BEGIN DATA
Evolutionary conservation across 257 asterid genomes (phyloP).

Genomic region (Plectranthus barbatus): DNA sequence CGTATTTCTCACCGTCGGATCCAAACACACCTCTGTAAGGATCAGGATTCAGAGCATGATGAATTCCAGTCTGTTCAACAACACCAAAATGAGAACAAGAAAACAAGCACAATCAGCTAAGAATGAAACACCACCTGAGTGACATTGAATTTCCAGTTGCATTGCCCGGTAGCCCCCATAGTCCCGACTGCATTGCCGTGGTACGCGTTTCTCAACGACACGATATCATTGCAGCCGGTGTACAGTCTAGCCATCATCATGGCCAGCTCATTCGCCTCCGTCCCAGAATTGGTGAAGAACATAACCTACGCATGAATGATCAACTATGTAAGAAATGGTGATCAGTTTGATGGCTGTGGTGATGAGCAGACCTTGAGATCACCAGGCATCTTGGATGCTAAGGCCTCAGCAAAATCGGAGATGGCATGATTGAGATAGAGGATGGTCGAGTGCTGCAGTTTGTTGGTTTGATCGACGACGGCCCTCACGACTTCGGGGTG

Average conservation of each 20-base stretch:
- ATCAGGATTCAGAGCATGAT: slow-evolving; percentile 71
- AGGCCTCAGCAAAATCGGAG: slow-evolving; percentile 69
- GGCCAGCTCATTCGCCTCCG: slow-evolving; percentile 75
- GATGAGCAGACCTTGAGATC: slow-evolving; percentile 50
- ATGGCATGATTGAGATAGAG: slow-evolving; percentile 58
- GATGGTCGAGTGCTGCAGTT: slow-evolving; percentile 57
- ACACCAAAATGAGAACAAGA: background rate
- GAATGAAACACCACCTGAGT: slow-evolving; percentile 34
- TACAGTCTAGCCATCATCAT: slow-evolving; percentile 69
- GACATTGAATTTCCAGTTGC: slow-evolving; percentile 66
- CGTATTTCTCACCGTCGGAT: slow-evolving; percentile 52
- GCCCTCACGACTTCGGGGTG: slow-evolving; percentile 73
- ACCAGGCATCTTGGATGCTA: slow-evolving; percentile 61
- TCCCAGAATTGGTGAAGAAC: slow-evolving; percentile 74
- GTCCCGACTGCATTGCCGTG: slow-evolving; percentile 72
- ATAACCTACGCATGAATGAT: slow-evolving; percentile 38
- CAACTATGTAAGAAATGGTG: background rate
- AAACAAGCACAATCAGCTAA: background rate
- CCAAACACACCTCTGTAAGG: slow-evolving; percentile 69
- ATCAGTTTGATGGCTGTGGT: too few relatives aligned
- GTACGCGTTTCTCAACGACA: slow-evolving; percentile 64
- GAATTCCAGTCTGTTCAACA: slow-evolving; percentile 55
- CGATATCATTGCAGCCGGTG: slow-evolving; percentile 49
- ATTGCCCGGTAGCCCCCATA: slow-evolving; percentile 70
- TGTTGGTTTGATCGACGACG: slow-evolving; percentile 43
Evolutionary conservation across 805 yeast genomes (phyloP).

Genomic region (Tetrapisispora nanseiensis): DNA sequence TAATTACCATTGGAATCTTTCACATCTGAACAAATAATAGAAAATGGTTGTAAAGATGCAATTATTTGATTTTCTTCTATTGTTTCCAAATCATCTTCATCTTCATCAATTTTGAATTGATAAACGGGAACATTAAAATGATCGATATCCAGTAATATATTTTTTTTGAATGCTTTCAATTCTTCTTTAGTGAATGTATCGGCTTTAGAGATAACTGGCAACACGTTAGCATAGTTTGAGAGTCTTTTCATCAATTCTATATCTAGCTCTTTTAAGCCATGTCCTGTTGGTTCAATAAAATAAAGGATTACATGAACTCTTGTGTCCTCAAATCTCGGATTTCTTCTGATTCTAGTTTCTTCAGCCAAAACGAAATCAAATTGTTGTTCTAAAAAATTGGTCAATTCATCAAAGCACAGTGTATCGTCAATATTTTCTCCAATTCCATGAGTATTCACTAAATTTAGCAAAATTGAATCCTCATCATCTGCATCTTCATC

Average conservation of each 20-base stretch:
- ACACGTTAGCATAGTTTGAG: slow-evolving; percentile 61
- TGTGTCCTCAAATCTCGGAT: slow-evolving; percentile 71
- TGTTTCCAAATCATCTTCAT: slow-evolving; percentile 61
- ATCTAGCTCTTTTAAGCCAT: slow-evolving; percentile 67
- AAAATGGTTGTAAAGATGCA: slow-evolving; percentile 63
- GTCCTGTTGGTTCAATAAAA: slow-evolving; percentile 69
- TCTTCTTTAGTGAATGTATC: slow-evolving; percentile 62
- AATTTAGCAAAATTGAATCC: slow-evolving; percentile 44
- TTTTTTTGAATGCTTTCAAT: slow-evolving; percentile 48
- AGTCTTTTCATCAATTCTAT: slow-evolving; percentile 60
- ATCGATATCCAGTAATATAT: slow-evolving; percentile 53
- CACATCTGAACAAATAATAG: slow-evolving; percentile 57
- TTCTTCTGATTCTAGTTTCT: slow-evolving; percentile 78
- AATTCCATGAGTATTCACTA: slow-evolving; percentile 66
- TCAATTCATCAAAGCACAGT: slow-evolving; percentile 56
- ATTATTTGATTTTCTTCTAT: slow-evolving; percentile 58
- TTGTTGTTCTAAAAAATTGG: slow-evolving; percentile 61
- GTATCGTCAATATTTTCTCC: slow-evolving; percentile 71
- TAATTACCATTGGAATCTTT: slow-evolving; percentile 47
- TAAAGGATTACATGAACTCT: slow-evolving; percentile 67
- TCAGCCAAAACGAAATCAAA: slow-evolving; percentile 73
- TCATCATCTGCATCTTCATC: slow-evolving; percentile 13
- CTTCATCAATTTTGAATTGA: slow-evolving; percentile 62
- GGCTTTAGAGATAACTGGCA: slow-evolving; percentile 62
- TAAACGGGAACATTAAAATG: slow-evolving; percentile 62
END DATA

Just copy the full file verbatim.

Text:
Evolutionary conservation across 257 asterid genomes (phyloP).

Genomic region (Plectranthus barbatus): DNA sequence CGTATTTCTCACCGTCGGATCCAAACACACCTCTGTAAGGATCAGGATTCAGAGCATGATGAATTCCAGTCTGTTCAACAACACCAAAATGAGAACAAGAAAACAAGCACAATCAGCTAAGAATGAAACACCACCTGAGTGACATTGAATTTCCAGTTGCATTGCCCGGTAGCCCCCATAGTCCCGACTGCATTGCCGTGGTACGCGTTTCTCAACGACACGATATCATTGCAGCCGGTGTACAGTCTAGCCATCATCATGGCCAGCTCATTCGCCTCCGTCCCAGAATTGGTGAAGAACATAACCTACGCATGAATGATCAACTATGTAAGAAATGGTGATCAGTTTGATGGCTGTGGTGATGAGCAGACCTTGAGATCACCAGGCATCTTGGATGCTAAGGCCTCAGCAAAATCGGAGATGGCATGATTGAGATAGAGGATGGTCGAGTGCTGCAGTTTGTTGGTTTGATCGACGACGGCCCTCACGACTTCGGGGTG

Average conservation of each 20-base stretch:
- ATCAGGATTCAGAGCATGAT: slow-evolving; percentile 71
- AGGCCTCAGCAAAATCGGAG: slow-evolving; percentile 69
- GGCCAGCTCATTCGCCTCCG: slow-evolving; percentile 75
- GATGAGCAGACCTTGAGATC: slow-evolving; percentile 50
- ATGGCATGATTGAGATAGAG: slow-evolving; percentile 58
- GATGGTCGAGTGCTGCAGTT: slow-evolving; percentile 57
- ACACCAAAATGAGAACAAGA: background rate
- GAATGAAACACCACCTGAGT: slow-evolving; percentile 34
- TACAGTCTAGCCATCATCAT: slow-evolving; percentile 69
- GACATTGAATTTCCAGTTGC: slow-evolving; percentile 66
- CGTATTTCTCACCGTCGGAT: slow-evolving; percentile 52
- GCCCTCACGACTTCGGGGTG: slow-evolving; percentile 73
- ACCAGGCATCTTGGATGCTA: slow-evolving; percentile 61
- TCCCAGAATTGGTGAAGAAC: slow-evolving; percentile 74
- GTCCCGACTGCATTGCCGTG: slow-evolving; percentile 72
- ATAACCTACGCATGAATGAT: slow-evolving; percentile 38
- CAACTATGTAAGAAATGGTG: background rate
- AAACAAGCACAATCAGCTAA: background rate
- CCAAACACACCTCTGTAAGG: slow-evolving; percentile 69
- ATCAGTTTGATGGCTGTGGT: too few relatives aligned
- GTACGCGTTTCTCAACGACA: slow-evolving; percentile 64
- GAATTCCAGTCTGTTCAACA: slow-evolving; percentile 55
- CGATATCATTGCAGCCGGTG: slow-evolving; percentile 49
- ATTGCCCGGTAGCCCCCATA: slow-evolving; percentile 70
- TGTTGGTTTGATCGACGACG: slow-evolving; percentile 43
Evolutionary conservation across 805 yeast genomes (phyloP).

Genomic region (Tetrapisispora nanseiensis): DNA sequence TAATTACCATTGGAATCTTTCACATCTGAACAAATAATAGAAAATGGTTGTAAAGATGCAATTATTTGATTTTCTTCTATTGTTTCCAAATCATCTTCATCTTCATCAATTTTGAATTGATAAACGGGAACATTAAAATGATCGATATCCAGTAATATATTTTTTTTGAATGCTTTCAATTCTTCTTTAGTGAATGTATCGGCTTTAGAGATAACTGGCAACACGTTAGCATAGTTTGAGAGTCTTTTCATCAATTCTATATCTAGCTCTTTTAAGCCATGTCCTGTTGGTTCAATAAAATAAAGGATTACATGAACTCTTGTGTCCTCAAATCTCGGATTTCTTCTGATTCTAGTTTCTTCAGCCAAAACGAAATCAAATTGTTGTTCTAAAAAATTGGTCAATTCATCAAAGCACAGTGTATCGTCAATATTTTCTCCAATTCCATGAGTATTCACTAAATTTAGCAAAATTGAATCCTCATCATCTGCATCTTCATC

Average conservation of each 20-base stretch:
- ACACGTTAGCATAGTTTGAG: slow-evolving; percentile 61
- TGTGTCCTCAAATCTCGGAT: slow-evolving; percentile 71
- TGTTTCCAAATCATCTTCAT: slow-evolving; percentile 61
- ATCTAGCTCTTTTAAGCCAT: slow-evolving; percentile 67
- AAAATGGTTGTAAAGATGCA: slow-evolving; percentile 63
- GTCCTGTTGGTTCAATAAAA: slow-evolving; percentile 69
- TCTTCTTTAGTGAATGTATC: slow-evolving; percentile 62
- AATTTAGCAAAATTGAATCC: slow-evolving; percentile 44
- TTTTTTTGAATGCTTTCAAT: slow-evolving; percentile 48
- AGTCTTTTCATCAATTCTAT: slow-evolving; percentile 60
- ATCGATATCCAGTAATATAT: slow-evolving; percentile 53
- CACATCTGAACAAATAATAG: slow-evolving; percentile 57
- TTCTTCTGATTCTAGTTTCT: slow-evolving; percentile 78
- AATTCCATGAGTATTCACTA: slow-evolving; percentile 66
- TCAATTCATCAAAGCACAGT: slow-evolving; percentile 56
- ATTATTTGATTTTCTTCTAT: slow-evolving; percentile 58
- TTGTTGTTCTAAAAAATTGG: slow-evolving; percentile 61
- GTATCGTCAATATTTTCTCC: slow-evolving; percentile 71
- TAATTACCATTGGAATCTTT: slow-evolving; percentile 47
- TAAAGGATTACATGAACTCT: slow-evolving; percentile 67
- TCAGCCAAAACGAAATCAAA: slow-evolving; percentile 73
- TCATCATCTGCATCTTCATC: slow-evolving; percentile 13
- CTTCATCAATTTTGAATTGA: slow-evolving; percentile 62
- GGCTTTAGAGATAACTGGCA: slow-evolving; percentile 62
- TAAACGGGAACATTAAAATG: slow-evolving; percentile 62